Beaverton Farmers Market – Lend Us An Ear for a Couple Minutes!
To Our Market Community,
Warm season crops are coming on strong as we head full steam into the month of August. In the last couple of weeks, we have seen peaches, watermelons, green beans, and field tomatoes join the produce lineup at the market alongside berries and broccoli. Peppers and chilies are just starting to make a showing in our growers’ stalls. One of the most iconic of summer vegetables, fresh corn on the cob, is finally in abundance and we couldn’t be happier about it.
According to farmer Chris Winters, a good ear of corn should be eaten right off the stalk, with no cooking required. If that isn’t an option for you, then we recommend several cooking methods for perfect corn on the cob:
Just before cooking, husk the corn, pull off the silky threads, and cut out any blemishes with a pointed knife. Drop the corn into a large pot filled with boiling salted water. Cover the pot and let the water return to a boil again, then turn off the heat and keep the pot covered. After about 5 minutes, remove enough ears for a first serving. You can keep the remaining corn warm in the water for another 10 minutes without its becoming tough. Serve with lots of butter and salt.
Microwave This is one of our favorite ways to enjoy corn on the cob when it is too hot to boil a pot of water, or when you only need an ear or two for a meal.
Fun corn Facts:
• On average, an ear of corn has 800 kernels in 16 rows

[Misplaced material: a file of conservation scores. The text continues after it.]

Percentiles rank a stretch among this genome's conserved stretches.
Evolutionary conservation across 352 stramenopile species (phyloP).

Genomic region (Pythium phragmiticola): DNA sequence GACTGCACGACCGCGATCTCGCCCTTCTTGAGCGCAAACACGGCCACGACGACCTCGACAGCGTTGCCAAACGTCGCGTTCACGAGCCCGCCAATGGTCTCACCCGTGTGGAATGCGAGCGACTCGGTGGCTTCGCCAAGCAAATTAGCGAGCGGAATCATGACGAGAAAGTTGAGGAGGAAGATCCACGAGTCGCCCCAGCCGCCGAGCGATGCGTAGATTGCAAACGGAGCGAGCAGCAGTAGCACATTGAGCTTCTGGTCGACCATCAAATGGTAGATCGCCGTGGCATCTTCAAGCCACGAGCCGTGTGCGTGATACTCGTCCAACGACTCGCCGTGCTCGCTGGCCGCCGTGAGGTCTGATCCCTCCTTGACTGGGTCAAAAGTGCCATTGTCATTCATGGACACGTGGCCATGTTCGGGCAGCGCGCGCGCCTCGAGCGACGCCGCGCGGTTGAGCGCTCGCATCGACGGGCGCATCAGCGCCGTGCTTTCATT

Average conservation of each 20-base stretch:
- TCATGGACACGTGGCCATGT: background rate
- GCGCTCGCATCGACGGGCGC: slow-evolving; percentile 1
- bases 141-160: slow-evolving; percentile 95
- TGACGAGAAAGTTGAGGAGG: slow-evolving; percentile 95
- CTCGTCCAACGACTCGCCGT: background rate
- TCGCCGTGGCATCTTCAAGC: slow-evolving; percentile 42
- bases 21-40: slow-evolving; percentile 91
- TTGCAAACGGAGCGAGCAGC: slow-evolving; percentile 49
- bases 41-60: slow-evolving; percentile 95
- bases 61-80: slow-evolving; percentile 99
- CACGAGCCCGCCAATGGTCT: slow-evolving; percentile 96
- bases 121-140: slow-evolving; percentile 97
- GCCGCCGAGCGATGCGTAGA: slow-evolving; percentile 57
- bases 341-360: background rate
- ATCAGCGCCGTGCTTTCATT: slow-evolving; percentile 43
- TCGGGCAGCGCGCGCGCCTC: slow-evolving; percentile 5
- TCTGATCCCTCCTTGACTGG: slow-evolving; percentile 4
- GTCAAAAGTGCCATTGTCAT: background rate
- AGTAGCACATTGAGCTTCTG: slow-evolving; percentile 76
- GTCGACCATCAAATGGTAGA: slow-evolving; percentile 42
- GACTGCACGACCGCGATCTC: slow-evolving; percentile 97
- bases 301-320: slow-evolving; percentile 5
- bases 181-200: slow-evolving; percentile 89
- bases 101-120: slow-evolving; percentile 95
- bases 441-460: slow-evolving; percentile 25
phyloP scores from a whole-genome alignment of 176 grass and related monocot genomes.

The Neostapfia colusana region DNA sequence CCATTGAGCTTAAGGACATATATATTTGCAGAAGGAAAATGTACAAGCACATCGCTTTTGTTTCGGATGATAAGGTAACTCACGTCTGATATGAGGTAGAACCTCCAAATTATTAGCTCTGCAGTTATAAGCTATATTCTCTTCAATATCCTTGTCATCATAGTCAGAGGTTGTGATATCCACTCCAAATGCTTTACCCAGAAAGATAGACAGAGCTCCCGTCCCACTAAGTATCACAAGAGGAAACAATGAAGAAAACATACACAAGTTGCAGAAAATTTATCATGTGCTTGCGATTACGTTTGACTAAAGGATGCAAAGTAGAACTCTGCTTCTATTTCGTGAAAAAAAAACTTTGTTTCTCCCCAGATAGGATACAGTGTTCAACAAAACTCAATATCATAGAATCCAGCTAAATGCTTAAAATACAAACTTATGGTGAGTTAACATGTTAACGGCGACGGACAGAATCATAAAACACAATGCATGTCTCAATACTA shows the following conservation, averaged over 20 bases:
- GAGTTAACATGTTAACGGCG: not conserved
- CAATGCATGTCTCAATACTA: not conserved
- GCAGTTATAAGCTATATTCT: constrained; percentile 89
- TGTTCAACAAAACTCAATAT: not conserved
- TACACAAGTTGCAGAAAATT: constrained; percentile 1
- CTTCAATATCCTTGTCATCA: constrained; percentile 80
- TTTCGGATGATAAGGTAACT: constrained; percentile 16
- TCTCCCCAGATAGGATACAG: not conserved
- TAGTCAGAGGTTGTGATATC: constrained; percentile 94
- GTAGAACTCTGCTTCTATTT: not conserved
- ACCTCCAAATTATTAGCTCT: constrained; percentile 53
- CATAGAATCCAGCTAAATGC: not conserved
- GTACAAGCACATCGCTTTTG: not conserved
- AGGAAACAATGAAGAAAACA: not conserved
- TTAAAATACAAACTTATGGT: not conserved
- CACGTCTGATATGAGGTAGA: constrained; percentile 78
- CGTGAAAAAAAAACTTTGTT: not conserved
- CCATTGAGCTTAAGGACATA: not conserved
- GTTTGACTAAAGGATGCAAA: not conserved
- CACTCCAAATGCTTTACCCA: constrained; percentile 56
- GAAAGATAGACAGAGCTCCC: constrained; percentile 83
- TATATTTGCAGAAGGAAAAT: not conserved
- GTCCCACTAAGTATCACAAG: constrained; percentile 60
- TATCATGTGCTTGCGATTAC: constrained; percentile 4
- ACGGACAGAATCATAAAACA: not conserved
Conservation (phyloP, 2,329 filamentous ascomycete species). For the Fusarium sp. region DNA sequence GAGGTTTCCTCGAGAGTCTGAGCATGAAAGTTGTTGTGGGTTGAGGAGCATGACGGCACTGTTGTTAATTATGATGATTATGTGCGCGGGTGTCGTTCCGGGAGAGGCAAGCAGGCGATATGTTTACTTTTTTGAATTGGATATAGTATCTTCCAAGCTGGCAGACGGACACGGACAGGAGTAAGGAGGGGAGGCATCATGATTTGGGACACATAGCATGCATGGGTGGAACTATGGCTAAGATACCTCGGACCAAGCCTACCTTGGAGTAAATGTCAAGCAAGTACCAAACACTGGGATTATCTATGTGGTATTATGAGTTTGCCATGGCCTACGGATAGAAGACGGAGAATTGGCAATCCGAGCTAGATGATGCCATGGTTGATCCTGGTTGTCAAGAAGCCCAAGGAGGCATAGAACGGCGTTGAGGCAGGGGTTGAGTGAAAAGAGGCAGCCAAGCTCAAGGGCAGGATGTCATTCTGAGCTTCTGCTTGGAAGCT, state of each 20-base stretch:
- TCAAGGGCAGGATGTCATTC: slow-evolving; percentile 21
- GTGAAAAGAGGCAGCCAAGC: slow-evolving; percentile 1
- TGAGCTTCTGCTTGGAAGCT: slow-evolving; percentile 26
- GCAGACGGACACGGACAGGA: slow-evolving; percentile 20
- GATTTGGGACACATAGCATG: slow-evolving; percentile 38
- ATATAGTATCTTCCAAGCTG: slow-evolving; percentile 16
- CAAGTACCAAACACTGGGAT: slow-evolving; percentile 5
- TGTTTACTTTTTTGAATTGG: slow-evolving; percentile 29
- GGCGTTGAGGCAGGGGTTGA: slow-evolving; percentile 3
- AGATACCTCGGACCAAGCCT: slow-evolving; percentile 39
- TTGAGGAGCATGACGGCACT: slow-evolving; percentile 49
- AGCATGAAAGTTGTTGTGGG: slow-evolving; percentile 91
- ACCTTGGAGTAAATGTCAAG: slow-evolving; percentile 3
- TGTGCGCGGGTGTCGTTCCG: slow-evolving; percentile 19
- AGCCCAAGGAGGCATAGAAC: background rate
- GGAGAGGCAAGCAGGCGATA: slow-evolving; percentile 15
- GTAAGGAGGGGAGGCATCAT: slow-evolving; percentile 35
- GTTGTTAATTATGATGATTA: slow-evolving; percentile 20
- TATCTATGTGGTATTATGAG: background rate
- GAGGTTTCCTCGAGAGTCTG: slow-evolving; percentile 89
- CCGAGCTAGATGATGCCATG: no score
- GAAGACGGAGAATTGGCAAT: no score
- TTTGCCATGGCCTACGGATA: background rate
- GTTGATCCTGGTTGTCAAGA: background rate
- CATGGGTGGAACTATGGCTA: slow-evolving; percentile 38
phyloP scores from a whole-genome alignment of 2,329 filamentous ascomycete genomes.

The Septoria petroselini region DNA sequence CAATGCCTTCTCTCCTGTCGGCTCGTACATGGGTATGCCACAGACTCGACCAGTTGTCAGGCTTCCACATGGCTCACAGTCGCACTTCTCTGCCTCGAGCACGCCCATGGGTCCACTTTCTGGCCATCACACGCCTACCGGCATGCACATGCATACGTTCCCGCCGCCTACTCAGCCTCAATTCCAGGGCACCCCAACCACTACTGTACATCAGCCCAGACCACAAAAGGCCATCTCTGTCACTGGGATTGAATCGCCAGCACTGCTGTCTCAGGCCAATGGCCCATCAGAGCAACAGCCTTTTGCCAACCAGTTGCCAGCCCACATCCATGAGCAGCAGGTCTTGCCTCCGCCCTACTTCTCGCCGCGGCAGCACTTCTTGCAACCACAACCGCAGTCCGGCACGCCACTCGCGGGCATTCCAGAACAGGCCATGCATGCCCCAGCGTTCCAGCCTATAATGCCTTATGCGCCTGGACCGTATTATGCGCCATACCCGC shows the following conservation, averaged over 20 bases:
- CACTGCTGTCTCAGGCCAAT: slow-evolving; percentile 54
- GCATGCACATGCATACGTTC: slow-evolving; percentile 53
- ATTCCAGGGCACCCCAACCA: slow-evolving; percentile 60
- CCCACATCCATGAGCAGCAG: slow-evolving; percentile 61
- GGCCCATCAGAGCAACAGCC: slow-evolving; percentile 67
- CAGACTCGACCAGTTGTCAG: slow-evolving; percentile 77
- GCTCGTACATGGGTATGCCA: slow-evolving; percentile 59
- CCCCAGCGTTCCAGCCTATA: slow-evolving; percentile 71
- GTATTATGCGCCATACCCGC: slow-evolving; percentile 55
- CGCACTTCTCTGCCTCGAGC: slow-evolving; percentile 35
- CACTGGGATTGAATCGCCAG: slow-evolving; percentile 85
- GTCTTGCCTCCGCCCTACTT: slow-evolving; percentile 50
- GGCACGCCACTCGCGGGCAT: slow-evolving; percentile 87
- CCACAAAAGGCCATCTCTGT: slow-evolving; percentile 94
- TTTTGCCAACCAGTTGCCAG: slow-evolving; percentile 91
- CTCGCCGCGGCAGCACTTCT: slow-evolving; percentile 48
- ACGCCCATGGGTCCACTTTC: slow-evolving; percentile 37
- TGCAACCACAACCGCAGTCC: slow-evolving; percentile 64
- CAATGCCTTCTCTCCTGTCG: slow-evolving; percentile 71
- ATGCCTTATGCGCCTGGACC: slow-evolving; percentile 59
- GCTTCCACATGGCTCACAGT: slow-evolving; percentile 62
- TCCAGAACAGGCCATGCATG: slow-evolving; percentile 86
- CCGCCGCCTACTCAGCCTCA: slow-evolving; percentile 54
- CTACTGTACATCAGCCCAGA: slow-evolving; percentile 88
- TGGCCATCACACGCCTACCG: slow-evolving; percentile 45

• Corn will always have an even number of rows on each cob.
• An ear or cob of corn is actually part of the flower and an individual kernel is the seed.
• Corn is a cereal crop and is part of the grass family.
Don’t peel the corn, PLEASE!
We are often asked about the best way to select an ear of corn. Most people will peel back the husk to take a look at the kernels, but doing so is not proper corn-buying etiquette. Once exposed, the corn that was fresh and bright when opened will quickly become dry and shriveled. Thus it becomes a loss for the grower so instead, we recommend the following guidelines:
Look for teensy brown holes in the husk, especially towards the top. Those are wormholes, and, naturally, worms are best avoided.
Feel the kernels through the husk. You want to make sure that they’re plump and plentiful; if you can feel holes where kernels should be, then choose another.
Look for tassels (those things sticking up out of the top) that are brown and sticky to the touch. If they’re dry or black, then it’s an old ear of corn.
Check out the color of the husk. If it’s a bright green and tightly wrapped against the cob, then the corn is fresh. (In some cases, it will even feel slightly damp.)
The Beaverton Farmers Market
We will see you this Saturday at the Market from 8:30 AM-1:30 PM.
Click the picture to see Sophie from Winters Farm demonstrate how to pick the perfect ear of corn!
Free FRAKTA Shopping Bag!
Get a complimentary FRAKTA shopping bag courtesy of IKEA Portland! The first 250 who stop by the Market Booth will receive a free 19-gallon FRAKTA bag – the hardest working bag in the world. Join our IKEA Family club today and receive exclusive offers and deals available only to IKEA Family members. IKEA Portland proudly supports our community Farmers Markets.
We have two new vendors joining us this Saturday:
Food For Thought – Shirkhand is a traditional Indian dessert made from strained yogurt. Food for Thought makes four flavors: Cardamom/Saffron, Mango, Rose, and Dried Fruit.
We’re excited to welcome a new hot food vendor to the market: Getta Gyro! Serving up authentic Greek Gyros.